CommonLit, a first-of-its-kind literacy tool developed by a former teacher on a mission to provide equitable access of resources to all school districts, has announced new features designed to further help students of all abilities improve their reading skills.
As a whole, CommonLit offers users access to a digital library that contains "over 450 lessons that include authentic published works from National Public Radio, Science News for Students, the Holocaust Memorial Museum, the Digital Public Library of America, and more. Each lesson includes a standards-aligned question set, a discussion guide, linked to related multimedia, and a guide to engage parents and promote literacy development at home," said the company in a statement.
CommonLit has received a lot of positive attention since its inception; in October, the Department of Education awarded it with a $3.89 million grant as part of an initiative to promote non-profits with innovative approaches to literacy.
Now, it's building on that momentum by announcing a group of text sets based on a variety of historical periods. Each text set includes 5-20 individual lesson resources to connect students to topics relevant to the given time period. Examples of historical periods covered include Ancient Rome, Slavery in America and the Vietnam War.
True to all of the materials CommonLit offers, the text sets can be assigned to classes or individual students; students then answer questions based on the text and teachers are provided with data analytics based on student progress.
"Each text also comes with a discussion guide, recommended paired passages, related media, and a parent guide. Schools with limited technology can download a printable version of the resources," said CommonLit's press team in a statement.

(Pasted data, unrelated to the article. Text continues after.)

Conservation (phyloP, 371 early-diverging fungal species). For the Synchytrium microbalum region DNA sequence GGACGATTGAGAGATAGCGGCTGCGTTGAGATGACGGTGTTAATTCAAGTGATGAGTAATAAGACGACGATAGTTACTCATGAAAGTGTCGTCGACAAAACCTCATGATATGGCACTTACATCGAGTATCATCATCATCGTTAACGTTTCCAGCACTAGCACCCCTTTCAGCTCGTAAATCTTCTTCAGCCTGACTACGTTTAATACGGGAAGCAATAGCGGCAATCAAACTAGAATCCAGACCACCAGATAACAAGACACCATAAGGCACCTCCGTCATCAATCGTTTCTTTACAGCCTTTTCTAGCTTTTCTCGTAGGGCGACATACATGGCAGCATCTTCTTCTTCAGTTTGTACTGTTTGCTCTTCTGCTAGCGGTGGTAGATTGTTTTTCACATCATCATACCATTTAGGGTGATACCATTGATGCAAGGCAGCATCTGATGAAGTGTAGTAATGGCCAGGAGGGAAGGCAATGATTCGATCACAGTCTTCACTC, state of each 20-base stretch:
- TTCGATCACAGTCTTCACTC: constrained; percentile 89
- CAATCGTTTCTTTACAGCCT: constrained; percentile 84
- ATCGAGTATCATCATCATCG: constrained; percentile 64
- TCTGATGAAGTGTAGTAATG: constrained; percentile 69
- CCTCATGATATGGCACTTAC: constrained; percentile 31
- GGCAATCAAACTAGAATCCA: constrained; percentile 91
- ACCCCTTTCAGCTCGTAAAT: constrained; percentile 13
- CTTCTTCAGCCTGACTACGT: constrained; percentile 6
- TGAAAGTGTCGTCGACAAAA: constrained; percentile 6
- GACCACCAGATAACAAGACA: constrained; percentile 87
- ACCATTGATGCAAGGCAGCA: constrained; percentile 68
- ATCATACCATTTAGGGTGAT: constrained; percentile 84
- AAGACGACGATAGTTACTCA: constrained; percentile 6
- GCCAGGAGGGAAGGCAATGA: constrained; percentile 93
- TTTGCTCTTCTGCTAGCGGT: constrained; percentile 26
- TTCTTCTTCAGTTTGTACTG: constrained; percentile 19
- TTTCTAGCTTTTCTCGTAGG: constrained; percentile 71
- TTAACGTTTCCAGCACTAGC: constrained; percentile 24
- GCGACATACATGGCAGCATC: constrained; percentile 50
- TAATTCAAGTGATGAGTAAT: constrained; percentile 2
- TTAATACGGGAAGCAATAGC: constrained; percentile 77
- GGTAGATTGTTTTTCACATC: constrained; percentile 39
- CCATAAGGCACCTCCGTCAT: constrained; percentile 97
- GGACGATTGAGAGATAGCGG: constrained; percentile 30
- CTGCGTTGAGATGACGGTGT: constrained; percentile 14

Education World talked with CommonLit's CEO Michelle Brown in October. Brown spoke about her mission to close the "digital divide," a mission she embarked on after teaching in a rural and underserved school district in Mississippi.
"Everyone deserves the chance be challenged in school and discuss big ideas with their peers. My vision was to build a literacy product that doesn't lower the expectations for struggling readers by artificially lowering the level of an authentic text, for example," Brown said at the time.
Brown spoke about continuing to improve what CommonLit has to offer students while never charging users a fee for access.
"...my goal was to help teachers support struggling readers so that those students can still participate in the same discussions, read the same novels, and answer the same essential questions as their peers. It's important to me that CommonLit remains free so that even teachers in high-poverty schools can adopt it," she said.
In addition to the text sets, CommonLit has introduced a guided reading mode that focuses on ensuring that students of all reading levels are able to follow along with and comprehend complex texts. More information about that feature can be seen in the video below.
Nicole Gorman, Senior Education World Contributor